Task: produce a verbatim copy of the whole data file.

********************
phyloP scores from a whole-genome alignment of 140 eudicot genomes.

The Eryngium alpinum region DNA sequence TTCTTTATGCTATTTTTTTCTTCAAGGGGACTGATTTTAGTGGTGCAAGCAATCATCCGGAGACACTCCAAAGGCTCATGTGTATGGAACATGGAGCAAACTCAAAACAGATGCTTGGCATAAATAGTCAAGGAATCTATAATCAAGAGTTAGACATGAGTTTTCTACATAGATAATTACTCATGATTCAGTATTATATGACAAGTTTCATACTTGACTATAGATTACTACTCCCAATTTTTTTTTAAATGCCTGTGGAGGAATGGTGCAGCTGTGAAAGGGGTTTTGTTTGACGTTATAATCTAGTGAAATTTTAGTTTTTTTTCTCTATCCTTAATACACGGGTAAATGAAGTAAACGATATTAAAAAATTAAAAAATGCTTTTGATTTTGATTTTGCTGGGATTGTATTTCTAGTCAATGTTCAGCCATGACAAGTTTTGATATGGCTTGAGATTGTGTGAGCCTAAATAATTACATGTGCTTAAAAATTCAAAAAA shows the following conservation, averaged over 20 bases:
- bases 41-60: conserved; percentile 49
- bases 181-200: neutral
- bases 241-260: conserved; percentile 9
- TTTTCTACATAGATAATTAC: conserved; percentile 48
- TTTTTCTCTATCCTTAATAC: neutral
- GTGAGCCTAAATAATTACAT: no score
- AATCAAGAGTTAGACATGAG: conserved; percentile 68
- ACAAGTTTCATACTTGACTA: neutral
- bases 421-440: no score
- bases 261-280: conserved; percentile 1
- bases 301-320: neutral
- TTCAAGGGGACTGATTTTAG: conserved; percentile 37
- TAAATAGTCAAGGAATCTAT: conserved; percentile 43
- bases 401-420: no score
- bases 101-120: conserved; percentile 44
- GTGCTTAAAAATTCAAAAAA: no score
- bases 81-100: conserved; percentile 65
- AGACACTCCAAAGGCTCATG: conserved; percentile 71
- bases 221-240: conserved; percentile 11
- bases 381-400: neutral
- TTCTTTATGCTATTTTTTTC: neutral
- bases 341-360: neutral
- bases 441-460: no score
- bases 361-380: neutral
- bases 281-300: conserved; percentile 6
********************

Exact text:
phyloP scores from a whole-genome alignment of 140 eudicot genomes.

The Eryngium alpinum region DNA sequence TTCTTTATGCTATTTTTTTCTTCAAGGGGACTGATTTTAGTGGTGCAAGCAATCATCCGGAGACACTCCAAAGGCTCATGTGTATGGAACATGGAGCAAACTCAAAACAGATGCTTGGCATAAATAGTCAAGGAATCTATAATCAAGAGTTAGACATGAGTTTTCTACATAGATAATTACTCATGATTCAGTATTATATGACAAGTTTCATACTTGACTATAGATTACTACTCCCAATTTTTTTTTAAATGCCTGTGGAGGAATGGTGCAGCTGTGAAAGGGGTTTTGTTTGACGTTATAATCTAGTGAAATTTTAGTTTTTTTTCTCTATCCTTAATACACGGGTAAATGAAGTAAACGATATTAAAAAATTAAAAAATGCTTTTGATTTTGATTTTGCTGGGATTGTATTTCTAGTCAATGTTCAGCCATGACAAGTTTTGATATGGCTTGAGATTGTGTGAGCCTAAATAATTACATGTGCTTAAAAATTCAAAAAA shows the following conservation, averaged over 20 bases:
- bases 41-60: conserved; percentile 49
- bases 181-200: neutral
- bases 241-260: conserved; percentile 9
- TTTTCTACATAGATAATTAC: conserved; percentile 48
- TTTTTCTCTATCCTTAATAC: neutral
- GTGAGCCTAAATAATTACAT: no score
- AATCAAGAGTTAGACATGAG: conserved; percentile 68
- ACAAGTTTCATACTTGACTA: neutral
- bases 421-440: no score
- bases 261-280: conserved; percentile 1
- bases 301-320: neutral
- TTCAAGGGGACTGATTTTAG: conserved; percentile 37
- TAAATAGTCAAGGAATCTAT: conserved; percentile 43
- bases 401-420: no score
- bases 101-120: conserved; percentile 44
- GTGCTTAAAAATTCAAAAAA: no score
- bases 81-100: conserved; percentile 65
- AGACACTCCAAAGGCTCATG: conserved; percentile 71
- bases 221-240: conserved; percentile 11
- bases 381-400: neutral
- TTCTTTATGCTATTTTTTTC: neutral
- bases 341-360: neutral
- bases 441-460: no score
- bases 361-380: neutral
- bases 281-300: conserved; percentile 6